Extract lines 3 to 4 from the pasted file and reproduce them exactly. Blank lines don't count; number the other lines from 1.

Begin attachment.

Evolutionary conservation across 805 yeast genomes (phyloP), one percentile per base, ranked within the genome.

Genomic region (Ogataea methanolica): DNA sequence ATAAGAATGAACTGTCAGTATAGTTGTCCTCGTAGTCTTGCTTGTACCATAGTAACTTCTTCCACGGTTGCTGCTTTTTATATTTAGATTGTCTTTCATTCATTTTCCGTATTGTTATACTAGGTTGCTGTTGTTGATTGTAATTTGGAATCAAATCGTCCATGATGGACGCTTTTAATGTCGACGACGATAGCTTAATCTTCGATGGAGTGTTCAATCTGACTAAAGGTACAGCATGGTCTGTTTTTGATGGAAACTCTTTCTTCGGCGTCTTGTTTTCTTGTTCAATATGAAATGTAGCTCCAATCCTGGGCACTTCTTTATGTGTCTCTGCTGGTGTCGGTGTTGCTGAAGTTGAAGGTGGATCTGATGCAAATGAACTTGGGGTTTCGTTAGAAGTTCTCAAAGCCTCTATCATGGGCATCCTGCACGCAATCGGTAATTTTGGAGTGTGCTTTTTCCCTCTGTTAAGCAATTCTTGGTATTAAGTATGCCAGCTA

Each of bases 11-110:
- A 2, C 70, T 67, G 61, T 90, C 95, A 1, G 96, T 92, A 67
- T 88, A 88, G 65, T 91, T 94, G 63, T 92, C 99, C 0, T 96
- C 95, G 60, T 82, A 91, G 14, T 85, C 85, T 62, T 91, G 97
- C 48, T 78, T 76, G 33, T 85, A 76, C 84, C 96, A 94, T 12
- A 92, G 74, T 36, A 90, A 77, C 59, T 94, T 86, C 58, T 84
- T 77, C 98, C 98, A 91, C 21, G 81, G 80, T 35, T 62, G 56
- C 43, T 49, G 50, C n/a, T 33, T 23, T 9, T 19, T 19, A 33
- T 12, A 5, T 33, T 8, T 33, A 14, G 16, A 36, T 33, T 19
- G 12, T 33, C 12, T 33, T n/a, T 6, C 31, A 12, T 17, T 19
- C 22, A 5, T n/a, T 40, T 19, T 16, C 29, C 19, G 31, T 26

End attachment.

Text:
Each of bases 11-110:
- A 2, C 70, T 67, G 61, T 90, C 95, A 1, G 96, T 92, A 67